Sound familiar? Though not all of the media chose to cover it, the last few months featured headlines about the Philidelphia "House of Horrors" run by abortion doctor Kermit Gosnell. Gosnell was charged with eight counts of murder, only seven of which involved children (the 8th being an adult female patient who died from being given an overdose of anesthesia and painkillers). Of those he was convicted of 3 counts. Yet even if he had been convicted of all seven counts of child murder, it still leaves him free of accusation for the 16,000 other abortions he committed during his career. Basically the legal system was sending a message that while he should be held culpable for children he killed past their 24th week of life and those whom showed signs of life after coming out of the womb, the murder of 16,000 other children who were killed at least one week before that time were considered perfectly legal acts. Yet abortion is another one of those "protected rights" which one dare not call into question lest they be outed for the hate monger (or in this case misogynist) they really are. How dare one criticize a woman's right... to murder her unborn child?
But while these phenomenon are already firmly entrenched in the West and are now more often then not being codified into law, we too are not spared here in Israel. According to official estimates there are roughly 20,000 abortions performed every year in Israel, though sources like Efrat say that when you factor in illegal abortions the number is more like 50,000 annually (read it out loud and see how it sounds in your ears- fifty thousand). But let's take the stat of the legal 20k just for argument's sake. And for additional argument's sake let's be conservative and say that 90% of those are the result of rape or they present a health risk to the mother or child (as other reasons such as pregnancy outside of marriage or a mother under 17 are considered sufficient to justify terminating the pregnancy). The remaining 10% leaves us with 2,000 abortions a year - a little over one and a half times the amount of people killed in both Intifadas combined. Again, this is not factoring in the additional estimated 30,000 which are not done legally (and much fewer of which I imagine are based on factors like rape or health risks).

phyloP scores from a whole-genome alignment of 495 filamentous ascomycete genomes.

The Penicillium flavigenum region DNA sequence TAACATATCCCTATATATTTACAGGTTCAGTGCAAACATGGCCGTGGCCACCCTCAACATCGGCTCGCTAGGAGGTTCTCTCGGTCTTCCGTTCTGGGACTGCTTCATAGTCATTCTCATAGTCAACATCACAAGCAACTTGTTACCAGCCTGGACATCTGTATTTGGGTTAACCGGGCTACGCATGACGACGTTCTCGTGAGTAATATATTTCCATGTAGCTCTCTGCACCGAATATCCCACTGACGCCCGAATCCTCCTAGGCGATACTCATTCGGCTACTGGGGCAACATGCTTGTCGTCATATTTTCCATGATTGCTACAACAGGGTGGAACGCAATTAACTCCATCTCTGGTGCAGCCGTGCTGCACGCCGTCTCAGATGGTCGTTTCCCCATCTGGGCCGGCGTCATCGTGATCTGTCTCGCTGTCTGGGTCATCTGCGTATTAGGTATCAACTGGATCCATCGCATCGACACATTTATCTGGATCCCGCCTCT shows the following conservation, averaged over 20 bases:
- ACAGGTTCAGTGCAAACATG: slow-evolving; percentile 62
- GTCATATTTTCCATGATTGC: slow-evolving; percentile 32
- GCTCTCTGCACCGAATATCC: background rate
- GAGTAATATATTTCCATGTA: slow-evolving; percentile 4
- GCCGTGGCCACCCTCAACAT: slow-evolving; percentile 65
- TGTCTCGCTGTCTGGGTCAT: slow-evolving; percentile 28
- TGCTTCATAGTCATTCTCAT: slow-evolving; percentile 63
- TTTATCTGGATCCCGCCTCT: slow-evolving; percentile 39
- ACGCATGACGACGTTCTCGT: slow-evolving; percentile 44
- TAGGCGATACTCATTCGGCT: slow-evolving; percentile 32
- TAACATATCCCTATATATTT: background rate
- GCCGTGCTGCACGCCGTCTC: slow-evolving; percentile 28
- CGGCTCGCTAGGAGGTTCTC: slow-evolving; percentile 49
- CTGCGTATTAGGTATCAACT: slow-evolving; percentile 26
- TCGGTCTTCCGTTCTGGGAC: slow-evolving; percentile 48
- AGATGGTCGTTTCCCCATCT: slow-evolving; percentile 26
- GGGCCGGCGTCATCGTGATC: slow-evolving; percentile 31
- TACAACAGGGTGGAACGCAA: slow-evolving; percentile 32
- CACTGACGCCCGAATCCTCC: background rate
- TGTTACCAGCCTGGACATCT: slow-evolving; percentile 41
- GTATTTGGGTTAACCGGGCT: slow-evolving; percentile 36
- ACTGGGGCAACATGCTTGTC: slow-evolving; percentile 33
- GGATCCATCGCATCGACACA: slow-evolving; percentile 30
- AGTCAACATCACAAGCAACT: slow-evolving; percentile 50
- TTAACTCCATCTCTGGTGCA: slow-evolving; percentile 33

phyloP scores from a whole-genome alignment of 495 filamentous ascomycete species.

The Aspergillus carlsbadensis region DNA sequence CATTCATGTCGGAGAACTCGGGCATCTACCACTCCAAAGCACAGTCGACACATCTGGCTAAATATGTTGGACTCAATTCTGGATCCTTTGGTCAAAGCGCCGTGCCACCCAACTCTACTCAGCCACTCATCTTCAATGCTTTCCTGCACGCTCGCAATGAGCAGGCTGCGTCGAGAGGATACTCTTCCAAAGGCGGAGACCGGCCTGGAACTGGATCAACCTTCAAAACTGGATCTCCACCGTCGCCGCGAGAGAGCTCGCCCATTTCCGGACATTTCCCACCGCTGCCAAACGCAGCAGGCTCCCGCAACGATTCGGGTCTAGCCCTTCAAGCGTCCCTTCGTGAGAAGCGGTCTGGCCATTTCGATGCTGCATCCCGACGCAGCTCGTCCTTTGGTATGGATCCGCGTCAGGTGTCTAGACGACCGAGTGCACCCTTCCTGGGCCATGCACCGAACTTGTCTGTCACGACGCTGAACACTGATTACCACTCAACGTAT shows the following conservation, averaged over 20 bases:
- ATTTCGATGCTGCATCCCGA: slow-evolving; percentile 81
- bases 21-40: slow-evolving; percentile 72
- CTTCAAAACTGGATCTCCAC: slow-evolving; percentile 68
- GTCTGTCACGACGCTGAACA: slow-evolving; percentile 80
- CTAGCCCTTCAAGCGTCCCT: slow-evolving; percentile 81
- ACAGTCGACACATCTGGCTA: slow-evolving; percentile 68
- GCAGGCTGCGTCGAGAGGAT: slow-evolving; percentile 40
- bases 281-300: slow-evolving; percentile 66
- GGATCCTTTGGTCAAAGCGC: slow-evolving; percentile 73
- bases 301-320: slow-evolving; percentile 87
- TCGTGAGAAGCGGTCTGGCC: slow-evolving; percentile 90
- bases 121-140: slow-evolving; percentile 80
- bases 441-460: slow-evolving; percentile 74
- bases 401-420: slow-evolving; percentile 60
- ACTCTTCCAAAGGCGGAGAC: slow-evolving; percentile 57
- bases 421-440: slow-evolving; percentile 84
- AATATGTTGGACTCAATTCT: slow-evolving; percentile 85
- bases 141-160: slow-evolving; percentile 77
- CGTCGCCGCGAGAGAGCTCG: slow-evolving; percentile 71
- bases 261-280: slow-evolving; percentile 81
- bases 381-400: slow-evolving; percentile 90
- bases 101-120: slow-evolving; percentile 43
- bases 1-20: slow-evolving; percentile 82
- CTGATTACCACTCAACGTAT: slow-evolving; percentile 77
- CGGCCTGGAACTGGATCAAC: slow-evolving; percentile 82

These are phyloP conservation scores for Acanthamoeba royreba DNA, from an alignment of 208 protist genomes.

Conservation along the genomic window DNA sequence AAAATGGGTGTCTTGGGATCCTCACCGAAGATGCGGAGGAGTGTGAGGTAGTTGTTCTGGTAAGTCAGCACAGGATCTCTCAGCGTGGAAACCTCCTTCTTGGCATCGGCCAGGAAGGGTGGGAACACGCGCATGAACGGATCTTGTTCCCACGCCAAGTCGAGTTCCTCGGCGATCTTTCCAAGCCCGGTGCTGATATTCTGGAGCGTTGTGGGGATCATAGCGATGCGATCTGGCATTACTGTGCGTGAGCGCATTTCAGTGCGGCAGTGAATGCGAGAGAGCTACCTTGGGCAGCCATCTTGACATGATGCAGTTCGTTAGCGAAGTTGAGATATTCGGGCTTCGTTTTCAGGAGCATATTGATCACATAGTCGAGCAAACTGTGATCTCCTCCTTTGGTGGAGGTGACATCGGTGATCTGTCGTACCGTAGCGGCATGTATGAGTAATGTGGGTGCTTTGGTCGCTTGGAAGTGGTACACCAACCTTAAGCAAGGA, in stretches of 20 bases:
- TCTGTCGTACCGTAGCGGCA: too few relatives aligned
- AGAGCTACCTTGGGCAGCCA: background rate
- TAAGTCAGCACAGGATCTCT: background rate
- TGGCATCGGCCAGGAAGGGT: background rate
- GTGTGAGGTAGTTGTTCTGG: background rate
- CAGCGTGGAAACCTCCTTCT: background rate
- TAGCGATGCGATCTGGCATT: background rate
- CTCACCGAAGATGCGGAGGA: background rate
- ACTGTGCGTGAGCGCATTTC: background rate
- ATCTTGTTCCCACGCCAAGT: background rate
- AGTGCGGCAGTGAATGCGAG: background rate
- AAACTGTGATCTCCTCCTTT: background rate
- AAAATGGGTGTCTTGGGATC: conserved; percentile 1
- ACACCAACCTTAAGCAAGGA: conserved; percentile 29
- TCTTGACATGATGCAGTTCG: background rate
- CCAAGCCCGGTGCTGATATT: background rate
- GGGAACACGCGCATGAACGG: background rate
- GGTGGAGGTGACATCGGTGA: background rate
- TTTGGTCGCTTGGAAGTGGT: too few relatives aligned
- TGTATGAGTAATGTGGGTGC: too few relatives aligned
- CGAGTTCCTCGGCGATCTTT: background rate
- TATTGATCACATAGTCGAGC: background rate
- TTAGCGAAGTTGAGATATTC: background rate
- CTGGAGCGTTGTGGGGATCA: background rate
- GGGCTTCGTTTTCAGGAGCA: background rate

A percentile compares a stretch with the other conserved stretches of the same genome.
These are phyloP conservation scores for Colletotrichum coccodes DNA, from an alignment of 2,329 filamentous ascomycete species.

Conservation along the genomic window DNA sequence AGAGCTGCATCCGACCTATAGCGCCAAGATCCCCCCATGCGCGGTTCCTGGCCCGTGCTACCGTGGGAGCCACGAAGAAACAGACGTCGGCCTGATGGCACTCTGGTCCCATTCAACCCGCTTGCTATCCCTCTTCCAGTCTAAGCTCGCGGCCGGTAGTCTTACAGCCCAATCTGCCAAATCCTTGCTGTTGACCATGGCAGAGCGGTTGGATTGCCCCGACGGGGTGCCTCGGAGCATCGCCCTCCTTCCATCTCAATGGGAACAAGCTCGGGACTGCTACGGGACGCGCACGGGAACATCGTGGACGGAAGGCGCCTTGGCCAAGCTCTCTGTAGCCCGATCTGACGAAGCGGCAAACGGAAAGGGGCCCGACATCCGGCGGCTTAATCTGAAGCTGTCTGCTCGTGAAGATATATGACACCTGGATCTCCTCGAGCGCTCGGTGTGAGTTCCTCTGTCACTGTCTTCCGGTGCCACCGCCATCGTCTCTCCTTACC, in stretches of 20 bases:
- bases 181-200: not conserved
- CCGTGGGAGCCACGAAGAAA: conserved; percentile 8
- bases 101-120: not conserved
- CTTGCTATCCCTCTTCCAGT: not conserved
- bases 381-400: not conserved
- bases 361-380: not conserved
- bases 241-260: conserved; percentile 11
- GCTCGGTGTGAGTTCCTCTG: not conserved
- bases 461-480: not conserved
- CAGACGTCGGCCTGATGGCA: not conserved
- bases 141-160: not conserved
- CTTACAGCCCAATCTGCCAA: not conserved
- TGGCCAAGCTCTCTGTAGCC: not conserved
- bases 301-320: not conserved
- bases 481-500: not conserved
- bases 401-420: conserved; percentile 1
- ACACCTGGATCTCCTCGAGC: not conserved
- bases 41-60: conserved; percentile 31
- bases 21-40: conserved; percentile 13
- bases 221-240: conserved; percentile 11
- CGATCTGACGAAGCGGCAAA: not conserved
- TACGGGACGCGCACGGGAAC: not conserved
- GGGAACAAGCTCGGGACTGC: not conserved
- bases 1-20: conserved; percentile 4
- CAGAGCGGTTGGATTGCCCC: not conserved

Several years ago a family friend of ours contracted CMV while pregnant and due to her being religious and living in Jerusalem the doctor didn't push abortion though he did tell her that had she lived in Tel Aviv he would have flat out told her to abort. Thank G-d she and her husband chose to follow through with the pregnancy and today have a beautiful little girl who, other than a few periodic tests, is a perfectly healthy child no different than any other one. Granted, the potential risks to the child from a disease such as this one is not simple and G-d forbid it could have ended very differently. However, while decisions like this must always be a delicate balance of consultation between qualified doctors and Rabbanim (as well as prayer), when an attitude is prevalent that a fetus holds little value and is not viewed as an individual life it's much easier to throw that life away, regardless of the chance that it might end in a fully viable and healthy child.
And while Russia passed a law banning gay parades in Moscow for the next century, the police in Israel bring extra officers from all over the country to protect the annual one in our own capital. Additionally in Tel Aviv several Israeli cabinet members attended gay pride week - which last year featured a parade that ended with a mock chuppah where several gay couples exchanged the updated vows proclaiming, "If I forget thee Oh Tel Aviv, then let me forget my right hand."
But the good news is that while you may not have to ability to speak freely about these issues, you do have the ability to build a boat. A really big boat. And with continued feakish weather occurrences in America and record rainfall this past year in Israel it might not even be that bad an idea. You can even try to bring a few pairs of different species of animals on board- though you might want to do it before it's legal to start marrying them... or find a convenient clinic to help you out when things don't go according to family planning for that matter. After all - who are you to tell Rover or Fido what to do with their bodies?